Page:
Knowing When to Use the Spanish Tú and Usted
Spanish speakers use tú (too) and usted (oos-tehd), which both mean you, to convey the formality of a relationship. Tú is less formal than usted.
You use tú when you’re talking to someone of the same age, the same rank, or the same educational level. You can also use it when you want to express a certain level of intimacy with someone. Most adults address children using tú.
Usted signifies a more respectful way of talking to someone, such as a new acquaintance, an older person, or someone you consider to be of higher rank.
At some point in a relationship between people who speak Spanish, a shift occurs from the formal usted to the more informal and intimate tú. At this point, they use the word tú when addressing each other. In Spanish, we call this tutearse (too-tehahr-seh), that is, to talk tú. On the other hand, if you don’t want to have a closer, more intimate relationship with someone, or if you want to keep the relationship more professional and less chummy, you should stick to calling that person usted.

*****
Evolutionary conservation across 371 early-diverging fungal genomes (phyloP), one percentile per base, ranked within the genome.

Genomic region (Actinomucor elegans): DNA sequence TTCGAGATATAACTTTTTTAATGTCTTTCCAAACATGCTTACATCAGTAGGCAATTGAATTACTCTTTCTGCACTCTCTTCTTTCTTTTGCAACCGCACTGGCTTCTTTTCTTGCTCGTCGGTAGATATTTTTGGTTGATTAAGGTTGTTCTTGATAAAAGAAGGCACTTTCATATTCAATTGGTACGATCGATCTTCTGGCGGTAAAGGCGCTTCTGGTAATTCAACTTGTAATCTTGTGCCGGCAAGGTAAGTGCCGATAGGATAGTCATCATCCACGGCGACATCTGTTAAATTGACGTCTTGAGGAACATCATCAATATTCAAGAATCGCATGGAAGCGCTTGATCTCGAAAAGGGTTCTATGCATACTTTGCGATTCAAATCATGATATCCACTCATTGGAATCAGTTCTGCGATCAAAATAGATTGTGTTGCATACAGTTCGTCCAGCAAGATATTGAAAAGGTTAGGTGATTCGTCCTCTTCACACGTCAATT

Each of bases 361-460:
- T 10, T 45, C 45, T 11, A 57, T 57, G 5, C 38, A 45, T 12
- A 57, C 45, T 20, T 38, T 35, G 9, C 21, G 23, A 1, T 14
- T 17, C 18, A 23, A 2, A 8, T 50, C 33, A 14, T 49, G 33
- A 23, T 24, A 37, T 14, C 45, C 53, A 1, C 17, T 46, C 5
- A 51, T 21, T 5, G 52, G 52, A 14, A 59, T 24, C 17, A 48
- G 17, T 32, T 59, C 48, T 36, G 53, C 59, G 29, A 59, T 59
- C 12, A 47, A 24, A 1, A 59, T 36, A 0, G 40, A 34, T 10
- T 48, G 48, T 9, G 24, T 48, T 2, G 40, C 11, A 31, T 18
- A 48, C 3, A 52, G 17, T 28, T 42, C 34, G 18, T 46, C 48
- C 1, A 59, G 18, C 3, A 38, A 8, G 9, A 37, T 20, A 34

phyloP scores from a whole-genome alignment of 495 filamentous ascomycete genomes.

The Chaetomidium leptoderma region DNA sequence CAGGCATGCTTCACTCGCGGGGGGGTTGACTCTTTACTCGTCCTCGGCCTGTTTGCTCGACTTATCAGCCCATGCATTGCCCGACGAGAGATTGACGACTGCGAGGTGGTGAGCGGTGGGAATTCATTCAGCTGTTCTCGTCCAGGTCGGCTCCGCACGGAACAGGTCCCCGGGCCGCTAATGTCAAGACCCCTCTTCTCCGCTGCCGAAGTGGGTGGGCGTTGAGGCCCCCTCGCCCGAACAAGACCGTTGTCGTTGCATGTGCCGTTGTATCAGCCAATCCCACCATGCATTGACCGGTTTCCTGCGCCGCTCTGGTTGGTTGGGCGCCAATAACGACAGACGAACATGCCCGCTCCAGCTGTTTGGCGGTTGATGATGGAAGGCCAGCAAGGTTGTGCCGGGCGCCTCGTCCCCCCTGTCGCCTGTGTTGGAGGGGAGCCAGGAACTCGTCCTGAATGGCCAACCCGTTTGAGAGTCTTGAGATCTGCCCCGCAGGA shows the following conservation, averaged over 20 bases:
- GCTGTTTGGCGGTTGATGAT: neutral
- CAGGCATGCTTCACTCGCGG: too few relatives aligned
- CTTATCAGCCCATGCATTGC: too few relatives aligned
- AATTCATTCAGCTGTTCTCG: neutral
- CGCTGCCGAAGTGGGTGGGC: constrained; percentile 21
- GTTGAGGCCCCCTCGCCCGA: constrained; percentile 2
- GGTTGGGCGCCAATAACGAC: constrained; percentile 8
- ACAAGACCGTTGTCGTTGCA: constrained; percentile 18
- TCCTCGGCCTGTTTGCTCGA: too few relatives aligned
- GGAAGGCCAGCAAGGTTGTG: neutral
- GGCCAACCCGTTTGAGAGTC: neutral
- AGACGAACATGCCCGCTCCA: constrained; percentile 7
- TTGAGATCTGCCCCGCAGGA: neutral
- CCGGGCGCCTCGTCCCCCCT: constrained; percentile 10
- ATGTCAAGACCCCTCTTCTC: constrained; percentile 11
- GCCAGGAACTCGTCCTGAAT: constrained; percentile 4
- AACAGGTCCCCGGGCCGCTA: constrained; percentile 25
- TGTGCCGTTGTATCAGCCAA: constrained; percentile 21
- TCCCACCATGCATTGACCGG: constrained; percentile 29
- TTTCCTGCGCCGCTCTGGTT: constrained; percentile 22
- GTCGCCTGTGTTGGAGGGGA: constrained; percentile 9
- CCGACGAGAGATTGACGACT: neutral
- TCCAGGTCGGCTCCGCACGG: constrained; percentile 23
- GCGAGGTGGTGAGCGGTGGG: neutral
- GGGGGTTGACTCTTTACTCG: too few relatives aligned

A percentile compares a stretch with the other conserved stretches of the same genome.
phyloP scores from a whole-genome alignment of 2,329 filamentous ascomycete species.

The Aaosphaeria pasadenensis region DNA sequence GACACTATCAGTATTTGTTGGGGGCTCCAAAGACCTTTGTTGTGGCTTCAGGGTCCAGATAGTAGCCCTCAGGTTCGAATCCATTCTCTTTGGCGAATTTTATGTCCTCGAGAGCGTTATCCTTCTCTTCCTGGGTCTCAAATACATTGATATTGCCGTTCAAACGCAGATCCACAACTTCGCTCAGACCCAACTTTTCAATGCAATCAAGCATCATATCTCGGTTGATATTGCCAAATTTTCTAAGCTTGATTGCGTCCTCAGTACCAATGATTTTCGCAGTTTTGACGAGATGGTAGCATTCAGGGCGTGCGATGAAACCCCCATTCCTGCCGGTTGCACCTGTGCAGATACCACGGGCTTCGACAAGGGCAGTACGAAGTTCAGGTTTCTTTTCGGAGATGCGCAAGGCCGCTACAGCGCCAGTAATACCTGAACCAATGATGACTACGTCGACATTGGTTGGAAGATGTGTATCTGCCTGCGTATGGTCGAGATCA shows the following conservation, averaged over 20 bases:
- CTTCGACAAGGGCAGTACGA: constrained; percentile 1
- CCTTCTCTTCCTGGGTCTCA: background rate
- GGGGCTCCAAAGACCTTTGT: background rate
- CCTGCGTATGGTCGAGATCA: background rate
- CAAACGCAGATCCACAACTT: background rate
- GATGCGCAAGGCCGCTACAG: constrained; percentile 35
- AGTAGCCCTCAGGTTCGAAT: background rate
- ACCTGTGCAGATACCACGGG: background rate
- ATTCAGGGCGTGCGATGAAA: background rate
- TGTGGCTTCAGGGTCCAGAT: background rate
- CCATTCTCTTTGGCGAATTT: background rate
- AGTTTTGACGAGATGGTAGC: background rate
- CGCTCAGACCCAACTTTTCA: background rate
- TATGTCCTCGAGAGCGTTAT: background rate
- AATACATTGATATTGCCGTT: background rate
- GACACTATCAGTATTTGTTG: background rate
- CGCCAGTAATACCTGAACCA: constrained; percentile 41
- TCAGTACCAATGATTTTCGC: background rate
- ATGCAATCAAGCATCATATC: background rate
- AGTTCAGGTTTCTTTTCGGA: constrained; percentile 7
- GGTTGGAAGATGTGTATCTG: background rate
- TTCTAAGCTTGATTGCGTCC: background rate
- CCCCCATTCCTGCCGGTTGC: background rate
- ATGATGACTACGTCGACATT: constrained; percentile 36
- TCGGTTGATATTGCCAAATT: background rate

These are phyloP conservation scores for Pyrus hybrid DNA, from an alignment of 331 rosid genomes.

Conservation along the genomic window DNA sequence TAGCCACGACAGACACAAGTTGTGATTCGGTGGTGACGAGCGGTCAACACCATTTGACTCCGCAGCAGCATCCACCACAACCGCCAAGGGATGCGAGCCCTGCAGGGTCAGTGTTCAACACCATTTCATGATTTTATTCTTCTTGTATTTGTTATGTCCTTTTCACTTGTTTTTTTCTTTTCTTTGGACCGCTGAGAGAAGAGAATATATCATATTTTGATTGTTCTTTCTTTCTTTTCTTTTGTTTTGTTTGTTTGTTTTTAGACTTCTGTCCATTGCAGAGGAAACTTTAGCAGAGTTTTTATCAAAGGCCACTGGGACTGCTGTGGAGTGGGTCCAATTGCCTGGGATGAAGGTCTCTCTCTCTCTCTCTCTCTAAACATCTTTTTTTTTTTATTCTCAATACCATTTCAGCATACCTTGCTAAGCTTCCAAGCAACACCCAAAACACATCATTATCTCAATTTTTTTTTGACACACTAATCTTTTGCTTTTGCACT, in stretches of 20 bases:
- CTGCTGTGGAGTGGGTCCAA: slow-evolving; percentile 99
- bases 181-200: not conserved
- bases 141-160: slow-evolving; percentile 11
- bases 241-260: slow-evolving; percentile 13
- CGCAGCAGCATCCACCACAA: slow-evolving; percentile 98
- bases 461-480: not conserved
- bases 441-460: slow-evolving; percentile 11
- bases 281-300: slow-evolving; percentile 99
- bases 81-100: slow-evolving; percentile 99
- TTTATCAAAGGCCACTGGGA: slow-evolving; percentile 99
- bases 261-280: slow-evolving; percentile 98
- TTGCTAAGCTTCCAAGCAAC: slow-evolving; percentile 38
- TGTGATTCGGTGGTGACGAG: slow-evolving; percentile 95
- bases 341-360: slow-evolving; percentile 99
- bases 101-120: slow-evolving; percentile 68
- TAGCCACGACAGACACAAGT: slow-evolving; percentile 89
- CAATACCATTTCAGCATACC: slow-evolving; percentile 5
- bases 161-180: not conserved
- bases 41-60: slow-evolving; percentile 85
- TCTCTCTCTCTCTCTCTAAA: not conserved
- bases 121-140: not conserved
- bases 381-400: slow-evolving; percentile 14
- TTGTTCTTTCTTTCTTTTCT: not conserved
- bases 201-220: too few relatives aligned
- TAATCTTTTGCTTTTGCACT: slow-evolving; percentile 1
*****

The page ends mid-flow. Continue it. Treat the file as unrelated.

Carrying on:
Following are some examples of sentences that use tú and usted:
¿Cómo se llama usted? (koh-moh seh yah-mah oos-tehd) (What’s your name? [Respectful])
¿Vas tú con Juan en el auto rojo? (bvahs too kohn Hooahn ehn ehl ahoo-toh roh-Hoh) (Do you go with Juan in the red car? [Friendly, intimate])
Usted tiene una casa muy bella. (oos-tehd teeeh-neh oo-nah kah-sah mooy bveh-yah) (You have a very beautiful house. [Respectful, formal])
When people in Spain want to address a group of people, they use the word vosotros (bvoh-soh-trohs), which is the informal you in the plural. Spanish-speaking Americans almost never use vosotros.
One of the main differences between the Spain Spanish way of addressing several people and the Spanish-speaking American one is that in Spanish America, people say ustedes (meaning you, in the plural — but they in conjugation). This ustedes can be a formal way of addressing two or more people, or it can be very informal. The situation dictates the difference. Here are some examples:
¿Adónde van ustedes dos? (ah dohn-deh bvahn oos-teh-dehs dohs) (Where are the two of you going? [Can be very informal or formal])
¿A usted le gusta el tango? (ah oos-tehd leh goos-tah ehl tahn-goh) (Do you like the tango? [Formal])
In written texts, you will find the words usted and ustedes in their abbreviated forms (Ud. for usted, and Uds. for ustedes). When you read these abbreviations aloud, you say the whole word.